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Trim Your Wedding Costs

By Jason Alderman

Weddings have always been big business, but I was shocked to see how expensive they've become in the 17 years since my wife and I got married. According to the annual Real Weddings Study, the average wedding in the U.S. now costs $28,427, and that doesn't even count the honeymoon.

Wait, it gets worse.

Among the more than 17,500 surveyed brides who got married in 2012, the average amount paid for a wedding dress was $1,211. On average they also spent $204 per wedding guest and dropped $12,905 for the reception venue.

There are many ways to rein in wedding-related costs while still having a memorable event. Here are a few suggestions:

Create a budget. Unless you're a professional wedding planner, you'll probably be floored by how many expenses weddings can amass, including: wedding and engagement rings, invitations, postage, marriage license, clergy and location fees, flowers, bridal gown and groom's tuxedo, rehearsal dinner and reception, photography, catering, DJ or band, limousine, parking attendants, tips, gifts for wedding participants and honeymoon expenses.

Shop around. Bridal expos are a good way to meet a lot of vendors and gather ideas. Just don't get caught up in the excitement and commit to anything before you've done follow-up research. Some tips:

  • Bring along someone from the wedding party as well as a trustworthy friend who isn't emotionally and financially connected to the wedding.
  • You may feel pressured by vendors to sign contracts or put down deposits, but it's probably wiser to take their contact information and research them first.
  • Create a separate email account for wedding vendor communications. Once you sign up for one offer or contest, believe me, your inbox will be swamped.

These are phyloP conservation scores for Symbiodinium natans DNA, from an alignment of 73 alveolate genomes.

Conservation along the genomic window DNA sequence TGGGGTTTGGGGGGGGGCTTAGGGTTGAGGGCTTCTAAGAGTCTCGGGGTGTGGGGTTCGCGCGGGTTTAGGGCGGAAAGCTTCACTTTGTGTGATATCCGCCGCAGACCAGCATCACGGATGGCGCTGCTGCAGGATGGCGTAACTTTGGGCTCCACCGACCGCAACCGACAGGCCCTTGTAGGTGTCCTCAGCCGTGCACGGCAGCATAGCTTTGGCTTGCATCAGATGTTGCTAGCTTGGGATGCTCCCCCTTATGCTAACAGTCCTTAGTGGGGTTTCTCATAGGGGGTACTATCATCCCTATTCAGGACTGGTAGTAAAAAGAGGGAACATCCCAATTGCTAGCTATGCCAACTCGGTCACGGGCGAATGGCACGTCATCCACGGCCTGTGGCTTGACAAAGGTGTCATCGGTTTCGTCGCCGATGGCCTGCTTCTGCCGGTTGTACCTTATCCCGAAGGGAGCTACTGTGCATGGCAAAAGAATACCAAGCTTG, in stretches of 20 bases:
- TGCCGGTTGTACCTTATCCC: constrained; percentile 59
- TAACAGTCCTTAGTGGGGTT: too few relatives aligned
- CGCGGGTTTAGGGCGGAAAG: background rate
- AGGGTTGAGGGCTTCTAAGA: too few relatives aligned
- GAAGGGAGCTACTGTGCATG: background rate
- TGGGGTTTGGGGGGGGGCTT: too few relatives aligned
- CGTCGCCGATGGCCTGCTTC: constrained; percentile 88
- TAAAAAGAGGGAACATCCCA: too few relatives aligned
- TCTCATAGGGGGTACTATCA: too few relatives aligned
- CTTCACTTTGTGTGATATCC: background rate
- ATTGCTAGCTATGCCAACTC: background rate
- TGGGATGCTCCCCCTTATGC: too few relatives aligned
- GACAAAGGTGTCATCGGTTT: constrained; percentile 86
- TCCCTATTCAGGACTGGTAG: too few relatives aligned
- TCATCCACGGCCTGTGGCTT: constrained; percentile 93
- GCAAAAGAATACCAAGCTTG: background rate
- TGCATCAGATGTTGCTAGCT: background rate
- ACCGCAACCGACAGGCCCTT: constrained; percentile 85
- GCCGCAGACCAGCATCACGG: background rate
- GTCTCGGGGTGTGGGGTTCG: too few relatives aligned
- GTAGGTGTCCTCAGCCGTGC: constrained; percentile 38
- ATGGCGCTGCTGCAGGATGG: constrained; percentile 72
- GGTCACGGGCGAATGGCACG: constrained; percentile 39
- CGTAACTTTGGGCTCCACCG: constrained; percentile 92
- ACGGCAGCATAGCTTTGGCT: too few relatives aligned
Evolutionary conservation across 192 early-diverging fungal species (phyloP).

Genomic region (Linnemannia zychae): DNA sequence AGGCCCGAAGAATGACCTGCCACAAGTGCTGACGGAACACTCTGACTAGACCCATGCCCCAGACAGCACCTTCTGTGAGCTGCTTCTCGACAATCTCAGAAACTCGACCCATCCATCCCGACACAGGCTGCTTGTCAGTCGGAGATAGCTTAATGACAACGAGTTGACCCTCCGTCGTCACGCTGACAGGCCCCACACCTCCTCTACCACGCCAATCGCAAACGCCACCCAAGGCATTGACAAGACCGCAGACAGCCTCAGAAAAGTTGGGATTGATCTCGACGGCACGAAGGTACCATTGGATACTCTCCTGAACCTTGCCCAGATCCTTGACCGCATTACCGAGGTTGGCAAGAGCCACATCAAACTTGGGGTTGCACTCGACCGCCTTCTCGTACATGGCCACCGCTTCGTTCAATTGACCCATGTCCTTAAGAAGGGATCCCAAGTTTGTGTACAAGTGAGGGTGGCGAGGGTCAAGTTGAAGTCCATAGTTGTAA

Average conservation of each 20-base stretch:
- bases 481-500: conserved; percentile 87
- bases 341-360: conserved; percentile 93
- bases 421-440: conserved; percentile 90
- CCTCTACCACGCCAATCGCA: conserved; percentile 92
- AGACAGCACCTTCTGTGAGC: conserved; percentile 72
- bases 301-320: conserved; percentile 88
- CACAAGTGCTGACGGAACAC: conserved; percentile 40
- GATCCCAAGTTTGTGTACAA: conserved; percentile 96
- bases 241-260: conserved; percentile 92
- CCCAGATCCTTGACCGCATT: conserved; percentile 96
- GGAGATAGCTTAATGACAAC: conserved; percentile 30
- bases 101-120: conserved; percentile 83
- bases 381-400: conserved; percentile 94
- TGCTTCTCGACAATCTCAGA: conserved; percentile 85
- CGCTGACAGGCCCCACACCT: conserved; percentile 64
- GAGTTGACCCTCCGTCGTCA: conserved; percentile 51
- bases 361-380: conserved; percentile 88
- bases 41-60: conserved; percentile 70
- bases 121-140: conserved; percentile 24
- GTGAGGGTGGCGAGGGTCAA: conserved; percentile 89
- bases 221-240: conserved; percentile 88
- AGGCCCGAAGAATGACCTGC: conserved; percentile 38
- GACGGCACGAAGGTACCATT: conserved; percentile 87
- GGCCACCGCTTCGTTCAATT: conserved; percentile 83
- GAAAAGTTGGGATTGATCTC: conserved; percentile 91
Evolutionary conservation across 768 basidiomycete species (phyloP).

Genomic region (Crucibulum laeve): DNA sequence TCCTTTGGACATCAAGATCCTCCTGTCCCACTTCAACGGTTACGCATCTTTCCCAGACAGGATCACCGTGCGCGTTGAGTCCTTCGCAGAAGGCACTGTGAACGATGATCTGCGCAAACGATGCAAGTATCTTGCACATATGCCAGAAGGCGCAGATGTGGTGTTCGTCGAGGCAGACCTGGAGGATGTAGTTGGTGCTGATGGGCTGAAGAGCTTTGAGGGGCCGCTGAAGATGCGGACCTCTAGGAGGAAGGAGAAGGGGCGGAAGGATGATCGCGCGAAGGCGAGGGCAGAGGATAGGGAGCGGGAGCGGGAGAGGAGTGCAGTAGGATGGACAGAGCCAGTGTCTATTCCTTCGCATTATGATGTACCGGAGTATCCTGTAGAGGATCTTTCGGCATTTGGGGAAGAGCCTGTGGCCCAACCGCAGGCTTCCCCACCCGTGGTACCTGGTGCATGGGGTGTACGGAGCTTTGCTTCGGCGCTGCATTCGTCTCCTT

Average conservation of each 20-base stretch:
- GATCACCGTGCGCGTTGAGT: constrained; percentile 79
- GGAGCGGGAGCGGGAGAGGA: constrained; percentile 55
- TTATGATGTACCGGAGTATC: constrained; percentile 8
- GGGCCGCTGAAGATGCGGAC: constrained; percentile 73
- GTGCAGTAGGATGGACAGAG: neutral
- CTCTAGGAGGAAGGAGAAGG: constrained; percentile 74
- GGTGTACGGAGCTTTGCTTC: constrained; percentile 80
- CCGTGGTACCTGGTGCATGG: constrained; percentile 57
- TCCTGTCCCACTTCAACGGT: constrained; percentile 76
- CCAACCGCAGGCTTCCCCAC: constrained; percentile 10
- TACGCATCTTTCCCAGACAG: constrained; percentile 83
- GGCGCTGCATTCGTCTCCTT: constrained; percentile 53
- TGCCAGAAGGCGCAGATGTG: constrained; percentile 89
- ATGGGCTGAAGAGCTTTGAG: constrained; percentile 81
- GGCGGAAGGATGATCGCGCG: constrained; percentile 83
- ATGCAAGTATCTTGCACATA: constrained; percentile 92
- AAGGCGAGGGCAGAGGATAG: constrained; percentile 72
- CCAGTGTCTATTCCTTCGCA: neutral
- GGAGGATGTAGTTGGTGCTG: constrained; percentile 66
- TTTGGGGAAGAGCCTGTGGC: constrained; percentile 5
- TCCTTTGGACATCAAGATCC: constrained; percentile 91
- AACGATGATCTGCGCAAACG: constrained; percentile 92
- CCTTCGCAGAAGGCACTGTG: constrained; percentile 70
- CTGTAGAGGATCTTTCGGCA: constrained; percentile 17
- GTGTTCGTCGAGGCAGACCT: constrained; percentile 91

After you've settled on vendors, get signed contracts that specify dates, products, prices, deposit and payment terms, cancellation policies, liability insurance and whether tax and gratuities are included.

Here are a few suggestions for trimming costs:

  • Date flexibility. You'll get more bang for your buck offseason – a June wedding might cost 20 to 30 percent more than one in April or October.
  • Have your florist use in-season flowers.
  • Daytime weddings are often cheaper than evening events.
  • Instead of a hotel, consider less-costly alternative reception venues like community centers, museums, city park clubhouses or other public facilities looking to earn extra income. Ask whether they have their own tables, chairs, sound and lighting systems; if not, add equipment rental costs into the equation.
  • A buffet dinner reception could save you $15 or more per guest compared to a plated dinner, because you're not paying for table service. Save even more by hosting an afternoon reception and serving lunch or hors d'oeuvres.
  • If you're hosting a large reception, have a smaller display cake for the cutting ceremony, with a sheet cake stored in the kitchen.
  • Serve wine, beer and one signature cocktail, instead of offering a full bar.
  • Consider renting or buying a second-hand wedding dress from a consignment shop, or an online specialty site. The same goes for grooms wear.
  • Hiring a disc jockey instead of a live band will save hundreds of dollars; plus you get a broader selection of music and a built-in emcee to move things along.

One last budgeting tip: Limit the number of guests to ensure you can have a meaningful interaction with each. Remember, spending just one minute apiece with 300 guests would take five hours.




This article is intended to provide general information and should not be considered legal, tax or financial advice. It's always a good idea to consult a tax or financial advisor for specific information on how certain laws apply to your situation and about your individual financial situation.

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